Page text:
Stroke is one of the most common causes of disability. According to the Centers for Disease Control and Prevention, more than 795,000 people in the United States will experience a stroke every year. Strokes occur when blood flow to the brain is interrupted, due to either a blockage (ischemic stroke) or a ruptured blood vessel (hemorrhagic stroke). Blood normally delivers life-sustaining oxygen to the brain. But without that timely and constant delivery, the affected areas become damaged and can eventually result in disability or death to the individual. Survivors are often left with weakness or paralysis of their limbs.
Modest recovery restoring some of the lost brain function can occur naturally after a stroke. Researchers at TxBDC are using Targeted Plasticity Therapy (TPT) with vagus nerve stimulation (VNS) to enhance this natural neuroplasticity, specifically with the aim of increasing restoration of motor function lost due to stroke.
Stimulation of the neck’s vagus nerve releases chemicals in the brain that strengthen active connections that may have been damaged by the loss of neural input after a stroke or trauma. TPT involves pairing VNS with stimuli such as touch or movement in the hopes of drive specific forms of beneficial plasticity.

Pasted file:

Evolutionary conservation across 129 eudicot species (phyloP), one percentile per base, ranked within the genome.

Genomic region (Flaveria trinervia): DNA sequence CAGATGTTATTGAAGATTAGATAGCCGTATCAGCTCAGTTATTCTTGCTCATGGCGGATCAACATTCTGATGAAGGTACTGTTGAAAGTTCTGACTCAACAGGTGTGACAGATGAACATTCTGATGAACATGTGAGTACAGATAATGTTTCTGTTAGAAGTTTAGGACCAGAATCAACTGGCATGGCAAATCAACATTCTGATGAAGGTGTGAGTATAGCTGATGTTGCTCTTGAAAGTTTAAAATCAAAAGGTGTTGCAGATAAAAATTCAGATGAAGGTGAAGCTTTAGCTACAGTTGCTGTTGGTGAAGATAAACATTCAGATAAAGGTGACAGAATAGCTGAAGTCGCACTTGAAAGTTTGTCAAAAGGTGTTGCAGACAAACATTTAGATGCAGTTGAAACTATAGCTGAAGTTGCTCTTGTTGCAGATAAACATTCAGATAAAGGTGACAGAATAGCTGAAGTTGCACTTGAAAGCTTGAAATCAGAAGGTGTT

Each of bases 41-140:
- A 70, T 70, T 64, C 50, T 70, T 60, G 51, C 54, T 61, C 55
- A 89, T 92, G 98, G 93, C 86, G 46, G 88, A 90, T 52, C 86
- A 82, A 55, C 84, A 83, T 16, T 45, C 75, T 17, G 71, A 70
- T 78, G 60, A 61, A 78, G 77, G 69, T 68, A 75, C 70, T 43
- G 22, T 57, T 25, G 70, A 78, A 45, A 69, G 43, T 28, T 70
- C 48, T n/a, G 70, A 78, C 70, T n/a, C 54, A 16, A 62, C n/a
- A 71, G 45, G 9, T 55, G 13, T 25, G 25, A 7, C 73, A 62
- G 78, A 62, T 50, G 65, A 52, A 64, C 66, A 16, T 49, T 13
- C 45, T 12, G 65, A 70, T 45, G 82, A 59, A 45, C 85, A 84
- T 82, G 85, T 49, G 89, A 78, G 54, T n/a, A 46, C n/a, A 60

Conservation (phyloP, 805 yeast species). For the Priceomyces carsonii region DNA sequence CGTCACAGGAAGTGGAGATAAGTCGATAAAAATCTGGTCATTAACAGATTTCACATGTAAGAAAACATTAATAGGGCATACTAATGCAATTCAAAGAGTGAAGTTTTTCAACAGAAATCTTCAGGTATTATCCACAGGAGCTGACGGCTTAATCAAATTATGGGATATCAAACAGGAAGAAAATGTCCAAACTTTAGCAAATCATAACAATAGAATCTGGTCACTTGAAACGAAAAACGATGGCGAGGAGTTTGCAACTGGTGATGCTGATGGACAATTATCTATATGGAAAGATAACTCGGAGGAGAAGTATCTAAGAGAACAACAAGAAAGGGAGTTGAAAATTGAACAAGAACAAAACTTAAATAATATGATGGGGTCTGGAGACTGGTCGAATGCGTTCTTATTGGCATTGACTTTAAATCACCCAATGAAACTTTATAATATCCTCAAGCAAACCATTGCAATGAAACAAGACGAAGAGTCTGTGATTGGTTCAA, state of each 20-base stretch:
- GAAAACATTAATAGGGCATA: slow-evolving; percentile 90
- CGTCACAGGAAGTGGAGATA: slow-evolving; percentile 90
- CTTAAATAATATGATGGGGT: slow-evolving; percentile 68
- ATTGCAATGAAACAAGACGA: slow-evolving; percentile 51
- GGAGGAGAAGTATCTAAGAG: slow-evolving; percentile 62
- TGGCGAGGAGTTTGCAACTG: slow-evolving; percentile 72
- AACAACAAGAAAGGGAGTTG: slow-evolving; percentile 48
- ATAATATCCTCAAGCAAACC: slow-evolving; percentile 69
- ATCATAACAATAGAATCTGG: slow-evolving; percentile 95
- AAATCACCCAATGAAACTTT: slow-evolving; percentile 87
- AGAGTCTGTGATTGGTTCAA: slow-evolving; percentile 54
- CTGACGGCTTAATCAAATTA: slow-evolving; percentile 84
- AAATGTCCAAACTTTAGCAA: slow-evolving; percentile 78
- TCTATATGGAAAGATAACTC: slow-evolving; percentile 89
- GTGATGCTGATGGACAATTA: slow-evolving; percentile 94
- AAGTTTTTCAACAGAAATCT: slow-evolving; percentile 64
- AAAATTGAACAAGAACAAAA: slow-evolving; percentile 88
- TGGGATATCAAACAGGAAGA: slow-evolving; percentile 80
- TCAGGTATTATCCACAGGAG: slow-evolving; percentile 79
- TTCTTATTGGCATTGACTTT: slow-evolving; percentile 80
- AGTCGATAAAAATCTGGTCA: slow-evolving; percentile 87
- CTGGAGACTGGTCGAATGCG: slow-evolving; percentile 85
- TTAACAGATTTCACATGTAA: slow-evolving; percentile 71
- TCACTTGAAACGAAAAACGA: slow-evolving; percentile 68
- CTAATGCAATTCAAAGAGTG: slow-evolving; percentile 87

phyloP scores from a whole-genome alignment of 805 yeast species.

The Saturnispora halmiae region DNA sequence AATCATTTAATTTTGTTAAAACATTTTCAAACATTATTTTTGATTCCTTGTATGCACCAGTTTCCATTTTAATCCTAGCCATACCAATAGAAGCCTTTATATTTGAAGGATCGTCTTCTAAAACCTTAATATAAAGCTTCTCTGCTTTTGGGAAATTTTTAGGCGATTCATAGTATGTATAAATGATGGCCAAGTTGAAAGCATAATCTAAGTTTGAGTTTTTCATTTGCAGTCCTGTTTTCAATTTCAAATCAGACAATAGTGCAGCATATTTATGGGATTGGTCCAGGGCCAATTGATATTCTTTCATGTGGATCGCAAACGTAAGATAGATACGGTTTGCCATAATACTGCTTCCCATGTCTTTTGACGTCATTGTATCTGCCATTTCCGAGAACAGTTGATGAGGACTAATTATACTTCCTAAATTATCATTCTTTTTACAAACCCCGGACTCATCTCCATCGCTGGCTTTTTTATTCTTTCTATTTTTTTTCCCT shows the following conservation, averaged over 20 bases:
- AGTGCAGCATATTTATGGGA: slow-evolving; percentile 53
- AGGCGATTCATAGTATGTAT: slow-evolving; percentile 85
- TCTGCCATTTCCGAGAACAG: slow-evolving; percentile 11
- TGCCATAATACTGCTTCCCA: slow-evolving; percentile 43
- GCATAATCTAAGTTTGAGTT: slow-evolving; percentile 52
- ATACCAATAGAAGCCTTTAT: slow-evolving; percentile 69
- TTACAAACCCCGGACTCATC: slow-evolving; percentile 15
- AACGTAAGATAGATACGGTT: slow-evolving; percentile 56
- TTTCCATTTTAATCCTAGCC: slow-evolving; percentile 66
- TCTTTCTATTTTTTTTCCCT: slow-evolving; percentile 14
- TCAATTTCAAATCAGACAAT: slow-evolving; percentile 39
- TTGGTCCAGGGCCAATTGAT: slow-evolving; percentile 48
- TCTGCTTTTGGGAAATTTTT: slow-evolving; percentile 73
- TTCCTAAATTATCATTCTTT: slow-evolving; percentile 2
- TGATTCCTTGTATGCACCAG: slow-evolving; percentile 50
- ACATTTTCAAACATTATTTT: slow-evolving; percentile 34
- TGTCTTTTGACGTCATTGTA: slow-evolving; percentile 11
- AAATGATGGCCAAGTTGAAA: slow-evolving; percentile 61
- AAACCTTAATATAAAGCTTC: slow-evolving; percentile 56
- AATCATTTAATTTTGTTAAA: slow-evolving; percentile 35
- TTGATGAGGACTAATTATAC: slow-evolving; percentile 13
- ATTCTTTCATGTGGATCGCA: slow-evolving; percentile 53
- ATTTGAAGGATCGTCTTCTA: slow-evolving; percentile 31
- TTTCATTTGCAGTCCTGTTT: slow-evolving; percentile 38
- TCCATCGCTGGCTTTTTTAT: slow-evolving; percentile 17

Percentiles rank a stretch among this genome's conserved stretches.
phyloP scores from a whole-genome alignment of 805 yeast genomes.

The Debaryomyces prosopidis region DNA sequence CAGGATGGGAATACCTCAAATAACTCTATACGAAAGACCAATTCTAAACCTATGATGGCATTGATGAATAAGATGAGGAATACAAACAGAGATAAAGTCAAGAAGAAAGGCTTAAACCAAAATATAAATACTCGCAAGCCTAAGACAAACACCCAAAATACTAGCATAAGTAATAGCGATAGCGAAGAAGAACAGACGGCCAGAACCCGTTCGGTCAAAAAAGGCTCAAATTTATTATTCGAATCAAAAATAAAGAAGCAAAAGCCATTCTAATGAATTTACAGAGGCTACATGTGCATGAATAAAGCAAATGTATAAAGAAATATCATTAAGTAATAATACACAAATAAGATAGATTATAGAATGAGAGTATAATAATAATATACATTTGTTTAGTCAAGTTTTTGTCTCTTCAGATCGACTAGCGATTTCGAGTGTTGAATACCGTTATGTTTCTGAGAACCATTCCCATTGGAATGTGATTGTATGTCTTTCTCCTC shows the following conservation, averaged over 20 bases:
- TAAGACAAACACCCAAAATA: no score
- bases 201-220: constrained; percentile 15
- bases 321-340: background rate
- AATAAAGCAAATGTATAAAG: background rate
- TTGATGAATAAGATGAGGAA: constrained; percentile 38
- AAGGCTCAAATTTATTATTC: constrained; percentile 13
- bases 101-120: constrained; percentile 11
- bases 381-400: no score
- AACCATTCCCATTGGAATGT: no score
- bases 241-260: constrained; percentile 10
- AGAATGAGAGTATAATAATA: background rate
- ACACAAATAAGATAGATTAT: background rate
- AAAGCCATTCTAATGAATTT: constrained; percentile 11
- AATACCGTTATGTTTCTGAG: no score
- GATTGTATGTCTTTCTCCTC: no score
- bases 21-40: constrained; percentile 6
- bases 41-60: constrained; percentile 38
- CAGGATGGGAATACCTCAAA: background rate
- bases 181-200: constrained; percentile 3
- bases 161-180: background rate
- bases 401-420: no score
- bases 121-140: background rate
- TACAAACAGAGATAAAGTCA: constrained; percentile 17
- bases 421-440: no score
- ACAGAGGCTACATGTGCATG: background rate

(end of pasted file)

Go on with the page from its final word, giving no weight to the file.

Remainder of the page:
This targeted plasticity could be used to restore lost functions. As the patient’s condition improves, a new brain region could gain the ability to generate the impaired movement. Vagus nerve stimulation delivered during physical therapy has the potential to drive plasticity, accelerating recovery.
In 2014, TxBDC was awarded a grant from the National Institutes of Health to test the effectiveness of using TPT with VNS to enhance recovery from stroke in an older population. Specifically, our researchers are examining changes in dendrites, the part of nerve cells in the brain that receives signals from other neurons. We are focusing on the motor cortex region of the brain that controls upper limb (arm) function.
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